To qualify for assistance from FEMA’s

Individuals and Households Program (IHP), you or a member of your household must be a U.S. citizen, a non-citizen national, or a qualified alien with a green card. Adults who don’t qualify under one of these three categories, including individuals who are undocumented, can apply on behalf of a minor child who does qualify and has a Social Security number.


FEMA will not cover the costs of business property damages. If you are an artist or arts organization operating out of your house and file taxes based on income you are making from working in a home studio, damages to that portion of your house and its contents are not eligible for Housing Assistance. You must instead apply for an SBA Business Disaster Loan for those specific damages.


FEMA Housing Assistance grants are tax free and do not need to be repaid. However, if you use FEMA funds while waiting for an insurance settlement, any FEMA money issued to you will be considered an advance that must be repaid when your insurance claim is settled.

Since FEMA Housing Assistance is limited to helping people with essential needs, most disaster help from the federal government is through low-interest loans from the U.S. Small Business Administration (SBA). You must repay those loans.

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What can I spend Housing Assistance money on?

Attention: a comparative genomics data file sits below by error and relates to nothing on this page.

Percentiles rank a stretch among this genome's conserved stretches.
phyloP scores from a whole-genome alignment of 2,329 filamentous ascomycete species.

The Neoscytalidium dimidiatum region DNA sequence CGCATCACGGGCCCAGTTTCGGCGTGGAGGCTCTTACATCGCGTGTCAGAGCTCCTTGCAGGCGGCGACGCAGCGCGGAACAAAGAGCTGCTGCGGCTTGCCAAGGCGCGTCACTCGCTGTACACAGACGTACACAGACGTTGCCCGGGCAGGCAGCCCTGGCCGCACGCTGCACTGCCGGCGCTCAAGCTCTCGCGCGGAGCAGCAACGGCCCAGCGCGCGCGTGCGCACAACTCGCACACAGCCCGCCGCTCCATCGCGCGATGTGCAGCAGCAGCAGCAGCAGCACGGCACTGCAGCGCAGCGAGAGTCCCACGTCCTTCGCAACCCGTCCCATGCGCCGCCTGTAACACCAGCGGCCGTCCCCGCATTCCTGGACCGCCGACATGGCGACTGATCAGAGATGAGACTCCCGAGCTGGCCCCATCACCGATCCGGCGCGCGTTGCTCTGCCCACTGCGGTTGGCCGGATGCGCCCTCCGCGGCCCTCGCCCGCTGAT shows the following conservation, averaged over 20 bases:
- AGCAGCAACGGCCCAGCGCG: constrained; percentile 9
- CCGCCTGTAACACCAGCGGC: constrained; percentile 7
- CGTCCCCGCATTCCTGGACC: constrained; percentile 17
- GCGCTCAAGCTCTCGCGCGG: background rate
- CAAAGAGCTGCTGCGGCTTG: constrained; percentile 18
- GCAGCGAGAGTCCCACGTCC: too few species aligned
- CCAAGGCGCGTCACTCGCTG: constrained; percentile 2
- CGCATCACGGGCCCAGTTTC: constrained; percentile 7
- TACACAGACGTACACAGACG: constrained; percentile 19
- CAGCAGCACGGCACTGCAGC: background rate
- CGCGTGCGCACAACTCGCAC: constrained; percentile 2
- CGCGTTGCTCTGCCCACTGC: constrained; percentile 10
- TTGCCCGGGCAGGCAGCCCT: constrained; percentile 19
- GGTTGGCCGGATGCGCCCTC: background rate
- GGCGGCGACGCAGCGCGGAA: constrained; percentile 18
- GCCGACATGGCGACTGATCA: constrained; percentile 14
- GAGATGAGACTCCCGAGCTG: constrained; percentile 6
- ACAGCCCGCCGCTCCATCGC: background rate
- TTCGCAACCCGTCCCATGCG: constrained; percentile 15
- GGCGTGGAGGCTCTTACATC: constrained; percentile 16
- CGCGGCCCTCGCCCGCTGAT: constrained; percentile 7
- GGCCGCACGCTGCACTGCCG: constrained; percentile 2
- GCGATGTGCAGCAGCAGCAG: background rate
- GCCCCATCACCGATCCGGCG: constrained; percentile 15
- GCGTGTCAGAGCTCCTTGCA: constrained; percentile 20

Housing Assistance can be used to rent another place to live, make repairs to your home, or go toward replacing your home if it was destroyed by the disaster. Disaster grants should not be used for travel, entertainment, regular living expenses, or any discretionary expenses not related to housing loss due to the disaster. If you receive FEMA assistance, you should keep receipts that document how you spent FEMA grants for three years.

What kind of documentation do I need?

As an applicant, you may need to provide proof of occupancy, ownership, income loss, and/or information concerning your housing situation prior to the disaster. You should keep all receipts and records for any housing expenses incurred as a result of the disaster. This includes receipts for repair supplies, labor, and rent payments.

What happens after a FEMA inspection?

After applying for assistance, you will receive a letter regarding your application status. Some applicants may receive a text message or email if they have signed up for those services. Many times, applicants will need to submit extra documents for FEMA to process their application. Do not be discouraged if you get a letter saying you need to provide additional information in order to be eligible for assistance.

Can I put FEMA funds toward my deductible?

FEMA funds cannot be used for homeowners or renters insurance deductibles.

What if I apply but don't get the amount of support I think I'm eligible for?

Everyone has the right to appeal a decision. An administrative issue might have caused a problem with your application. If you feel the amount or type of assistance is incorrect, submit a signed, written explanation describing why you believe FEMA’s decision is incorrect and copies of any documents supporting your appeal, including proof of your disaster losses. You must submit your appeal within 60 days of the date on your determination letter.